DO NOT have a scanner in your car without some kind of authority. Even
  if all the frequencies programmed into it are NOT police frequencies.
  The statute says "a radio CAPABLE of receiving police radio
  transmissions.." Virtually every cop in a police car has a scanner,
  so they are all familiar with them. Possession of one illegally is a
  misdemeanor that goes on your permanent criminal history. If you've
  never been arrested, you don't have a criminal history. Don't start a
  criminal history document with a "police radio" arrest.
John

---
 t SLMR 2.1a t Gotta run, the cat's caught in the printer.

 
 
 

Indiana Scanner Laws

Post by brian varin » Sat, 10 Dec 1994 09:29:18


> JKXP> This may not be exactly true, laws may have changed, but
>     >basically having a scanner in the car or on your person is a no no
>     >execpt if you are:

> JKXP> policeman, fireman, a goverment official, a news reporter, or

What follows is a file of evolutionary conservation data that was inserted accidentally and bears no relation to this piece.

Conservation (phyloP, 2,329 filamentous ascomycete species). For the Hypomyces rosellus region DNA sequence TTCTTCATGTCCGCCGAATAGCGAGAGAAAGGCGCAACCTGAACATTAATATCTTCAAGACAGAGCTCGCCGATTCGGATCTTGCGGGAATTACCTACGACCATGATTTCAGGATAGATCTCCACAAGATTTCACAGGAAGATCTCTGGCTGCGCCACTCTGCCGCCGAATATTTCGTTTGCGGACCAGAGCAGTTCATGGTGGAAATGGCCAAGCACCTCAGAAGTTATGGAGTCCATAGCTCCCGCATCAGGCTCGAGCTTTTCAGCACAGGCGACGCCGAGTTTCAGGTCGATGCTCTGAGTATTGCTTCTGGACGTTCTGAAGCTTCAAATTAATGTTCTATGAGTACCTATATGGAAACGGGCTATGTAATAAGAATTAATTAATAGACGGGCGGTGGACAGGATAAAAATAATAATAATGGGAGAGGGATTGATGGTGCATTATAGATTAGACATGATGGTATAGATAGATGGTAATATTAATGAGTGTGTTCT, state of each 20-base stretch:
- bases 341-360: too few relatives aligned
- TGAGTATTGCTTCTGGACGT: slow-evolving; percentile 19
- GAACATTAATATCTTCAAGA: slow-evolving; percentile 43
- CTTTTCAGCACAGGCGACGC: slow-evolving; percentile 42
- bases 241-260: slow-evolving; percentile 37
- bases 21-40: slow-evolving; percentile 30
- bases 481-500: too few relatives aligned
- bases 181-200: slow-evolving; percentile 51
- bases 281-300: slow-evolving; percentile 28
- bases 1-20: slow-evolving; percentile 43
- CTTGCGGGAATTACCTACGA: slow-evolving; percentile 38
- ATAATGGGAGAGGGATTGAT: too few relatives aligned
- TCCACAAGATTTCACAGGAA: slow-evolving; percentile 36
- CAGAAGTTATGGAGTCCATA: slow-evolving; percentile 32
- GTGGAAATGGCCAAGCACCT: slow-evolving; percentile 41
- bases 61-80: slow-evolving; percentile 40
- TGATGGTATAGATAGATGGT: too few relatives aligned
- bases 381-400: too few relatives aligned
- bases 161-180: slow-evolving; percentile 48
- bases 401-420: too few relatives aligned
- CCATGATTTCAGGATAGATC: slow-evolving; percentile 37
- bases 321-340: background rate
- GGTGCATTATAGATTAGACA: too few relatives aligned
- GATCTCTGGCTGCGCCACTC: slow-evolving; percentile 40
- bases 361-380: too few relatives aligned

>     > a ham radio operator.

> JKXP>Like I said this may not be the exaclt law but it came from a
>     >law student who was a scanner enthusiast.

Why would a news reporter be allowed to have  a scanner and a common
citizen not be allowed to have one??? News reporters have absoulutely no
connection to public safety. Can reporters help in a natural disaster,
NO! And what would prevent me from saying I'm a *** reporter?
 
 
 

Indiana Scanner Laws

Post by Gerald Schmit » Sat, 10 Dec 1994 19:40:01

News reporters have a very effective lobby and propaganda
machine. They were paying attention when this draconian law
was passed and got themselves exempted. You don't have a press
card issued by a PD reporters do. In case you haven't been paying
attention reporters are much smarter that commoners and really
should be running the government at all levels along with most
aspects of your personal life. Leaving Indiana seems a reasoable
step.

 
 
 

Indiana Scanner Laws

Post by Dan Hugh » Sun, 11 Dec 1994 23:46:46

Quote:

>Why would a news reporter be allowed to have  a scanner and a common
>citizen not be allowed to have one??? News reporters have absoulutely no
>connection to public safety. Can reporters help in a natural disaster,
>NO! And what would prevent me from saying I'm a *** reporter?

Hi Brian,
  News reporters DO have special privileges--just try to get into a